Before long Thurot was obliged to evacuate Carrickfergus, leaving behind General Flobert and some other wounded officers and men.

Flobert, as a prisoner, was received with distinction in Dublin, and Lord Charlemont accompanied him to London.

Fellowship with the great minds in the metropolis was his highest pleasure. He was on terms of intimacy with Burke, Johnson, Hume, Goldsmith, Beauclerc, Reynolds, Hogarth, Baretti, and indeed all the members of the great Club.

At the coronation of George III. we find him vindicating the right of the Irish Peeresses to walk in the procession—a question which created no little commotion.

The liberal tendency of his mind was evinced by his seconding the proposal to permit six Catholic regiments to be raised for the service of Portugal. Government was, however, too suspicious of the Catholics to endorse such a proposition.

In the course of 1762 the tithe exactions, landlord oppression, and heavy taxes laid on the cottiers for the making and repairing of roads, culminated in serious disturbances amongst the Protestant population in the north, and led to an emigration to the American colonies, which afterwards perceptibly helped to fan the flame of American discontent.

Lord Charlemont immediately repaired to the north, and by firmness and tact materially contributed towards bringing about a more settled state of affairs.

All the force Government was then able to supply was 400 foot from Galway, and two troops of horse from Clonmel.

For his services on this occasion he was created an Earl: but Government approval did not lessen his independent attitude in Parliament.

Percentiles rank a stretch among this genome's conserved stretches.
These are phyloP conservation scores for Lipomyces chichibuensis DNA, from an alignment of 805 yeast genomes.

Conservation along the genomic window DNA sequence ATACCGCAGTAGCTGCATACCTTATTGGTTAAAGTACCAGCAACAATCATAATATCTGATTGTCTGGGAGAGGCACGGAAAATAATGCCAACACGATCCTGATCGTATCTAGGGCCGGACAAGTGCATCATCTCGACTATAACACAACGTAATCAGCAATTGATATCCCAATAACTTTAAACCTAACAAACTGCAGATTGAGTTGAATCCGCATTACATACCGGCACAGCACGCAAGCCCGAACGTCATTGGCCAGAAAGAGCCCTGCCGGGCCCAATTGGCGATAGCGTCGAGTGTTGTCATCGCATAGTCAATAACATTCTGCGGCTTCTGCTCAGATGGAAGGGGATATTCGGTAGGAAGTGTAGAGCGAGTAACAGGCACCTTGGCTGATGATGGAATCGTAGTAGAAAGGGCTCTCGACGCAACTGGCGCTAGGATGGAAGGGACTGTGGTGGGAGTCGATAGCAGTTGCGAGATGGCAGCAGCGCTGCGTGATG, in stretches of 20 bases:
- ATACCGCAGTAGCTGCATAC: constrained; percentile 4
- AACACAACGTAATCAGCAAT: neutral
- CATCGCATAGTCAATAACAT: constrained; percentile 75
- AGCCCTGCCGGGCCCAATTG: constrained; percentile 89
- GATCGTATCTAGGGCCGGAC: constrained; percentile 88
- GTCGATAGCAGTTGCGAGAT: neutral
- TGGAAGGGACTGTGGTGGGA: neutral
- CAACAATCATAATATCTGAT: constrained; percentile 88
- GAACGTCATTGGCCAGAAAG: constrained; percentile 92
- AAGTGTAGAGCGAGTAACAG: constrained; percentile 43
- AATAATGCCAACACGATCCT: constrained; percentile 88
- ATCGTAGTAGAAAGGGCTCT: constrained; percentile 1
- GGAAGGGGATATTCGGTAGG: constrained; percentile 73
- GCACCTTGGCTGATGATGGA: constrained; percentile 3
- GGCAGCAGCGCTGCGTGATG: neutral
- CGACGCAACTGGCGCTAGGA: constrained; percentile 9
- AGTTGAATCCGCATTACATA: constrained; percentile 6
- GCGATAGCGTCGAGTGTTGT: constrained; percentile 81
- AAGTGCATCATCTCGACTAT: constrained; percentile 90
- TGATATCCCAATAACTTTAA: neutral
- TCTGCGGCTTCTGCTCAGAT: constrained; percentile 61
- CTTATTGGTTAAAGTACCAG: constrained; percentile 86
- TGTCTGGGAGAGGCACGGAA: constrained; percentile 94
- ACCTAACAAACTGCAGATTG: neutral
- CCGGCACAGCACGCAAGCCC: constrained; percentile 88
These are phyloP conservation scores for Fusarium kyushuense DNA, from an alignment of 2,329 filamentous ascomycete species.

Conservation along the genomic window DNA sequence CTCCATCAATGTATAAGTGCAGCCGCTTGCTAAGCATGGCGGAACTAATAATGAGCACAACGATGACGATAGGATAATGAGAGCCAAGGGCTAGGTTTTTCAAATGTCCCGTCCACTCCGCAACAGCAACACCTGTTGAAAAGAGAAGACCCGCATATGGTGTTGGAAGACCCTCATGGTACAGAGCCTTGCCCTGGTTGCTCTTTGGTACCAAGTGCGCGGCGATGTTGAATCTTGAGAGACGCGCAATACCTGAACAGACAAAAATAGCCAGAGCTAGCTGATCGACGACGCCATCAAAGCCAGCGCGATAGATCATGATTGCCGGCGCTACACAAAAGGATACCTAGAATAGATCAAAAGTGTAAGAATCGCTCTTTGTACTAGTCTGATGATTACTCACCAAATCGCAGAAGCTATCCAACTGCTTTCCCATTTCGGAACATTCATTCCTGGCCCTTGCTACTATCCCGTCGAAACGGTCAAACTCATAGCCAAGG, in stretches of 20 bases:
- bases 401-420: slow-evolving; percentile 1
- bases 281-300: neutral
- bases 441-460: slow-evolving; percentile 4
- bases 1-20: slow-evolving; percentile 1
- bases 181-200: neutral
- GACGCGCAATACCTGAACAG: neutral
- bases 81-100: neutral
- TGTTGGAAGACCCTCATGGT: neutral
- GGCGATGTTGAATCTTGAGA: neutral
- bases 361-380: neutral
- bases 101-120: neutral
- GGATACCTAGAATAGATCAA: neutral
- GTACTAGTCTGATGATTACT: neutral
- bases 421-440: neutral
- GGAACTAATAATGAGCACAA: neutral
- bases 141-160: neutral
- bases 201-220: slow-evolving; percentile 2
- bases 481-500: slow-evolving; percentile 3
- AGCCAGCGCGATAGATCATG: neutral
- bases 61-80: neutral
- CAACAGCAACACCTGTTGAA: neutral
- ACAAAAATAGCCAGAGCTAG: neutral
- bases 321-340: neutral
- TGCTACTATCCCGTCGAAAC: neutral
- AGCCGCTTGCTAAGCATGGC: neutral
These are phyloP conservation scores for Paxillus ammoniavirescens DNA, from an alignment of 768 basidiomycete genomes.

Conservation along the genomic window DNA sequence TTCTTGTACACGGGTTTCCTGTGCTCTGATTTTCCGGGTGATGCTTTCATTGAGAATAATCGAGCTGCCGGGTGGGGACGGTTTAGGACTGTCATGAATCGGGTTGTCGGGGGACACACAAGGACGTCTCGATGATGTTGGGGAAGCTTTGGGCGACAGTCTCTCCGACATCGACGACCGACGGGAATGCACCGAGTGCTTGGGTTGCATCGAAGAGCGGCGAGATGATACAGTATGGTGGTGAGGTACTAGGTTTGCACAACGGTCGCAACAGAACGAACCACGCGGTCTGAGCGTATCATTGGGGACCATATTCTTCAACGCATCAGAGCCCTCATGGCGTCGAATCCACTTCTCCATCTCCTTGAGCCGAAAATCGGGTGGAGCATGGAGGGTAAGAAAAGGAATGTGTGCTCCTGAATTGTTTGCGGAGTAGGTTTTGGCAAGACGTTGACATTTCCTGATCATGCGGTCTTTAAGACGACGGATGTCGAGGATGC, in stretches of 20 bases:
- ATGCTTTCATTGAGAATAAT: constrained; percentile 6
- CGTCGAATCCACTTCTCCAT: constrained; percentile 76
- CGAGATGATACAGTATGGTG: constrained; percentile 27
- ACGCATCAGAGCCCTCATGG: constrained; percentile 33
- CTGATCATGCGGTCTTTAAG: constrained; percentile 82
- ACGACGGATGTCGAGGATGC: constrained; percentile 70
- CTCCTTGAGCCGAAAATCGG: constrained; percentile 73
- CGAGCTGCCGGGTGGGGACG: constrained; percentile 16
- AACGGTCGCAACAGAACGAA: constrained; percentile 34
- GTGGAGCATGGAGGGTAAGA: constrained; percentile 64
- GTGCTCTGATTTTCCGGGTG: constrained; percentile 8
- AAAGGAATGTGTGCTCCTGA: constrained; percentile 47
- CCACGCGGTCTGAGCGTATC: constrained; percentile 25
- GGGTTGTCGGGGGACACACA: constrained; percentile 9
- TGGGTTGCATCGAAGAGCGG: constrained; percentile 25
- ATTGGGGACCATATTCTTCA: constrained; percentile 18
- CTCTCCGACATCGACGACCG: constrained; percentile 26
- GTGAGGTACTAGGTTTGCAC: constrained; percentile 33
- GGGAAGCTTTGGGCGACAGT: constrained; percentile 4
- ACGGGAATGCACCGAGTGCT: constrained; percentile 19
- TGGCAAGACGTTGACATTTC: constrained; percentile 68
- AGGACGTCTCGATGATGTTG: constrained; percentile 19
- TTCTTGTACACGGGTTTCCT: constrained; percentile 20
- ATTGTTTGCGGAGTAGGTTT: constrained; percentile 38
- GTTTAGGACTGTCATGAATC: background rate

In 1768 Lord Charlemont’s marriage to Miss Hickman, of a Clare family, added greatly to his future happiness.

Until 1768, members of the Irish House of Commons held their seats during the life of the Sovereign; and this contributed in no small degree to the corruption of Parliament.

Lord Charlemont ably seconded the introduction and passage of a Bill for octennial parliaments. The discussion thereon created excitement throughout the country, and it was thought that the Commons passed it with the lingering hope that it would be vetoed by the Privy Council in London.

Upon the success of this Bill he remarks:

“Every measure intrinsically just and good will finally be carried by virtuous and steady perseverance. In the pursuit of that which is salutary and right, let no patriot be discouraged by defeat, since, though repeated efforts may prove ineffectual, the time will come when the labours of the virtuous few will finally succeed against all the efforts of interested majorities, when a coincidence of favourable circumstances will conspire with the justice and utility of the measure, and, beyond the reach of human foresight, carry into execution even that which, by the weak and timid, was deemed most impossible.”